In Tom Glover’s Wet Bread, Morag Sims gives an incredible performance as the ‘every liberal’ Adele – a fiercely political individual who is anti-fracking, anti-austerity, anti-capitalism, anti-Tory, and anti-anyone who disagrees with her. In this satirical one hour tour-de-force Sims takes us through one year of Adele’s life in which she sets herself the simple goal of changing the world.

The most impressive thing about this show is definitely Sims herself. She shifts between a multitude of characters, displaying a wide range of accents, physicalities and a huge amounts of skill. Sims takes on a huge task and yet her dialogue with herself is continually funny and engaging. It is also brilliantly directed and is one of the few pieces that works perfectly as a one-woman show. Sims high-energy performance and the ridiculous amount of work she takes on as an actress really reflects the ridiculous amount of work Adele takes on as herself, and the way in which Adele really attaches her own self-importance and self-worth to her campaigning. Watching someone have conversations with themselves with so much energy, means the audience almost becomes exhausted alongside Adele at times, really showing Adele’s struggle of changing people’s minds when, quite literally, no one is listening to you.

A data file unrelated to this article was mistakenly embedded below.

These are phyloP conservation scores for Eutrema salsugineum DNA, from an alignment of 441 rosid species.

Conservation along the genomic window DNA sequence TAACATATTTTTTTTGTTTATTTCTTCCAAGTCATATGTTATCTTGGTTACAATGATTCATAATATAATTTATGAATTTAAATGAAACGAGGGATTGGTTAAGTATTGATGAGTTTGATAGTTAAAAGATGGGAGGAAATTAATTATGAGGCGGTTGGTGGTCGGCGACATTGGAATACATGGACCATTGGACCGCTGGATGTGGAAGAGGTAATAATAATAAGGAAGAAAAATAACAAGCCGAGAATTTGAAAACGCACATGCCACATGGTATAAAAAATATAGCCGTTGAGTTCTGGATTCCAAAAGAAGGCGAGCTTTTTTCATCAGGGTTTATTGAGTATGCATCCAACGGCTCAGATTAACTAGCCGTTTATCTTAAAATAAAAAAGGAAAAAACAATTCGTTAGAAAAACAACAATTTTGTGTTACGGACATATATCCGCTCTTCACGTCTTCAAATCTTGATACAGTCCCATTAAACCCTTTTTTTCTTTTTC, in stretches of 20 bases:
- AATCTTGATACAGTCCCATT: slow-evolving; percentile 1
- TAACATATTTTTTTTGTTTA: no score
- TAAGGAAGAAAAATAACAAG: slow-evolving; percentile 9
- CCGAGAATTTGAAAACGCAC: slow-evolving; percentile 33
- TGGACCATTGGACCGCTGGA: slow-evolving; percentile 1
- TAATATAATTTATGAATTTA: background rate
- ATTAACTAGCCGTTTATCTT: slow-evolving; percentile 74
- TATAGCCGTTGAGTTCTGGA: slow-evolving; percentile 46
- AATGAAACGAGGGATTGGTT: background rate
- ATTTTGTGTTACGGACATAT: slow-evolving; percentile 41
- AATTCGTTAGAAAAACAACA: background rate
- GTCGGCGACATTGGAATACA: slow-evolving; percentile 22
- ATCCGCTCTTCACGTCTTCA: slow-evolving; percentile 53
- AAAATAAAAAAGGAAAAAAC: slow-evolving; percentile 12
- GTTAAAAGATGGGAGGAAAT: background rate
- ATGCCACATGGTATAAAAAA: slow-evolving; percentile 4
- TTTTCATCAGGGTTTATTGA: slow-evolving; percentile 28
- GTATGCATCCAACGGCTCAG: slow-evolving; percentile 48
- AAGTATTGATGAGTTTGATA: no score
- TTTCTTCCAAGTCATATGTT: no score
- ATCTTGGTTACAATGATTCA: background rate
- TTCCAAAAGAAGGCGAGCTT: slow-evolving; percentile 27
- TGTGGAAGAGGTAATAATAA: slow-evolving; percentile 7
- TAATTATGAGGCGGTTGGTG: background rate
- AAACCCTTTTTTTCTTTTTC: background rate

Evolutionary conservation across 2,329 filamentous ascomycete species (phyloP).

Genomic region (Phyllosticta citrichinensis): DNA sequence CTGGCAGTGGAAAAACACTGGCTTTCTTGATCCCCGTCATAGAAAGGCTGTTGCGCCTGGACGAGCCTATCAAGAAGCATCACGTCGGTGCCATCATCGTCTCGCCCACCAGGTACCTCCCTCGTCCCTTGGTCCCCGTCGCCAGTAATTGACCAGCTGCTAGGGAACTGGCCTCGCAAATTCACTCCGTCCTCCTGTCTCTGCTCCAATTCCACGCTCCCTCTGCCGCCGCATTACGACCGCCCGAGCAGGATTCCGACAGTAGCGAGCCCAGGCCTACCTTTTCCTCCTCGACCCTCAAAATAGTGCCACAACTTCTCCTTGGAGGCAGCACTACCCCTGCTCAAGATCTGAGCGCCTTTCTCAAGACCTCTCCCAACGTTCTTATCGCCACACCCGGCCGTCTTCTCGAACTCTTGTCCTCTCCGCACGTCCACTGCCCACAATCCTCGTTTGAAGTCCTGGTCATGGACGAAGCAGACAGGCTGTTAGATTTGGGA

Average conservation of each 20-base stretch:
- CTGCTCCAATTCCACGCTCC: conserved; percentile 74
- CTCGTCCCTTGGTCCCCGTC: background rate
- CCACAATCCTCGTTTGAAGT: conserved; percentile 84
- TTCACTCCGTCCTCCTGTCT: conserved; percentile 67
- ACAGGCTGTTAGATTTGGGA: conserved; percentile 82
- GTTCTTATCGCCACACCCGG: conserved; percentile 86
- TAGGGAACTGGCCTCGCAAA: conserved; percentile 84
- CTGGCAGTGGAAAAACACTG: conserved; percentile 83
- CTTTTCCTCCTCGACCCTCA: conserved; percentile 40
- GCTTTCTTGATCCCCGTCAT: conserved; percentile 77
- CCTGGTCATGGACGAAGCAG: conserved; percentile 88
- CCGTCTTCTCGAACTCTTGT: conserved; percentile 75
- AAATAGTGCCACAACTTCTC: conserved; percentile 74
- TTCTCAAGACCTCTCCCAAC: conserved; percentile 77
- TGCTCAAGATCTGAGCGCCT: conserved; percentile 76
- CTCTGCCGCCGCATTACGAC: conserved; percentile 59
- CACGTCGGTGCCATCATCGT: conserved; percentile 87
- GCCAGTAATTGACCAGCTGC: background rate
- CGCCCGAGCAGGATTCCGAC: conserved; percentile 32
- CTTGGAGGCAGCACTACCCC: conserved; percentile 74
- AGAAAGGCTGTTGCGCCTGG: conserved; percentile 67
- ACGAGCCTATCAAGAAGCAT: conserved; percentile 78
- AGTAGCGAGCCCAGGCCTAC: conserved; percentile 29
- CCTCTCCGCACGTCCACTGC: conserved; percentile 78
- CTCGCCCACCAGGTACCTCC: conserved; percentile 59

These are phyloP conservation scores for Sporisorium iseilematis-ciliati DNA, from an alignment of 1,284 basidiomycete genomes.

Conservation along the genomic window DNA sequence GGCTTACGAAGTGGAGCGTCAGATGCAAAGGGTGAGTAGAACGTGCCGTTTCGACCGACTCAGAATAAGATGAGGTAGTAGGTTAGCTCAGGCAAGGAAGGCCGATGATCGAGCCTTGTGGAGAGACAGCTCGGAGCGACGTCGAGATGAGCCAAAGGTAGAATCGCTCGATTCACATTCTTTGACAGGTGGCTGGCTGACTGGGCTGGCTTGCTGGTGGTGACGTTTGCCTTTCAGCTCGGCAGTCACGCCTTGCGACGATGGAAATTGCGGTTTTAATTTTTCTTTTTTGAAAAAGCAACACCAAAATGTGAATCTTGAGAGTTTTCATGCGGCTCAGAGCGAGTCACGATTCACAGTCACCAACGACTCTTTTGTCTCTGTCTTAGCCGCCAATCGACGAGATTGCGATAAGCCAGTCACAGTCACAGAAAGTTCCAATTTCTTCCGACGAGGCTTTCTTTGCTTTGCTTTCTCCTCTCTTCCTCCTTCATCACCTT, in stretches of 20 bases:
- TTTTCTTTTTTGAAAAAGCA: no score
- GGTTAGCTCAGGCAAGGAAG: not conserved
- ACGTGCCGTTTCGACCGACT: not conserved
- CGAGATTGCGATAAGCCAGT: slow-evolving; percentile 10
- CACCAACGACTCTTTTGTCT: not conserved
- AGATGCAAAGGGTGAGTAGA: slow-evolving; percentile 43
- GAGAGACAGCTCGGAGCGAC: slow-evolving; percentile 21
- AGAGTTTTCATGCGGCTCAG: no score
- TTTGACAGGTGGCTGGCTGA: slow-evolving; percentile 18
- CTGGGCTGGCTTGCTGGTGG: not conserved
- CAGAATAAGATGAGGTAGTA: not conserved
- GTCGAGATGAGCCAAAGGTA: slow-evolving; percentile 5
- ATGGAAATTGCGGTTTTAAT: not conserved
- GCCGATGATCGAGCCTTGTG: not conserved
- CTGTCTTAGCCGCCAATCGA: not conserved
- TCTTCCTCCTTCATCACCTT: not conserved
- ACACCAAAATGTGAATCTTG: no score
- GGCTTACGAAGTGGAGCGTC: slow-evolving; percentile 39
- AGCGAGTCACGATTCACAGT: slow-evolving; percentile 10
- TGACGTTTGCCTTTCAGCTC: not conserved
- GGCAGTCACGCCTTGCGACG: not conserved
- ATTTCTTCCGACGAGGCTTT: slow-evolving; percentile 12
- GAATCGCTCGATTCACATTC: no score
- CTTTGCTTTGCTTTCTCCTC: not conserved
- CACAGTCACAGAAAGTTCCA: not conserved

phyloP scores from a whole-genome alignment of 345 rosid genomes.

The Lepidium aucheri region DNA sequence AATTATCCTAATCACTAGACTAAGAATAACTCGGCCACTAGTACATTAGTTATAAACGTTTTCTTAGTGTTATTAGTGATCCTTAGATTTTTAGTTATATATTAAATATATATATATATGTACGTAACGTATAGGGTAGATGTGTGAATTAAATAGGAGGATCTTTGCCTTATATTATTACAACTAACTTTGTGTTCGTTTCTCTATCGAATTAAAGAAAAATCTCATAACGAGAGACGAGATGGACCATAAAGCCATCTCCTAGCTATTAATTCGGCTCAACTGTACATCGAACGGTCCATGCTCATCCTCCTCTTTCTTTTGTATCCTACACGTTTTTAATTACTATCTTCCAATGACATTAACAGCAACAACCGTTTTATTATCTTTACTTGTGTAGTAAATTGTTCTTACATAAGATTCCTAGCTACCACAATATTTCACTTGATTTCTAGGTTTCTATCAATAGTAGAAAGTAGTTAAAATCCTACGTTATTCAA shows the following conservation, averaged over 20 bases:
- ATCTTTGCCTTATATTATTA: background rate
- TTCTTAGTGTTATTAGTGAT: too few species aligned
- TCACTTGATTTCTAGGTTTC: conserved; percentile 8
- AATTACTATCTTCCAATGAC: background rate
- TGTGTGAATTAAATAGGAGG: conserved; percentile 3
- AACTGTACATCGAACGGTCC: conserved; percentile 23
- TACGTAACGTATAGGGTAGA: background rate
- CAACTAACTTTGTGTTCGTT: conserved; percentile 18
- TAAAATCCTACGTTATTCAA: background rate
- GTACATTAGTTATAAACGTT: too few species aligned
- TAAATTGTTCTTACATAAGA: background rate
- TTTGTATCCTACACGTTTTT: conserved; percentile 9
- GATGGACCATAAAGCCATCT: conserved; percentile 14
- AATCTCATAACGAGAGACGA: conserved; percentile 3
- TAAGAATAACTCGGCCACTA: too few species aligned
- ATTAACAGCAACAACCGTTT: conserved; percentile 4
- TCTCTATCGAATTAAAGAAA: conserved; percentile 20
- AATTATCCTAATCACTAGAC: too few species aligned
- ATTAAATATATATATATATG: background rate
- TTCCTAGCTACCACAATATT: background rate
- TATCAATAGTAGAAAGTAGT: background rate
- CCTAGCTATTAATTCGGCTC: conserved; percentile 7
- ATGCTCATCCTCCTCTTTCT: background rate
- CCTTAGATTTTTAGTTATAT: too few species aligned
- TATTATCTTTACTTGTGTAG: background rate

In message, the show is incredibly topical. It taps in to a line of thought after the 2015 General Election which was probably fairly common amongst clientele of the King’s Head in Islington, Jeremy Corbyn’s own constituency – “Everyone I know voted Labour, so how did we lose?” The show itself is refreshingly challenging and provocative when it comes to generally accepted liberal views, as Adele is chastised by family and friends who describe her campaigning as ‘a lot of noise’. Adele meanwhile, is a cliché of a campaigner, fighting for everything and anything, calling her neighbour a fascist, giving her niece a goat for her birthday, and just generally interfering in other people’s lives in any way that she can, sometimes at the expense of those close to her.

Especially towards the end, it does start to feel perhaps a little too moralistic. Adele’s little ‘revelations’ that lead her to change her ways seem a little heavy handed at times, as she comes face to face with a charity campaigner who seems to too clearly represent herself. This can also seem confusing as the play is ultimately a satire, and Adele’s behaviour seems cliché and sometimes even entirely unrealistic, meaning that it’s hard to know how seriously to take her realisations and to what extent the audience or anyone is expected to be able to apply them to their own lives.

Wet Bread played the King’s Head Theatre until July 14.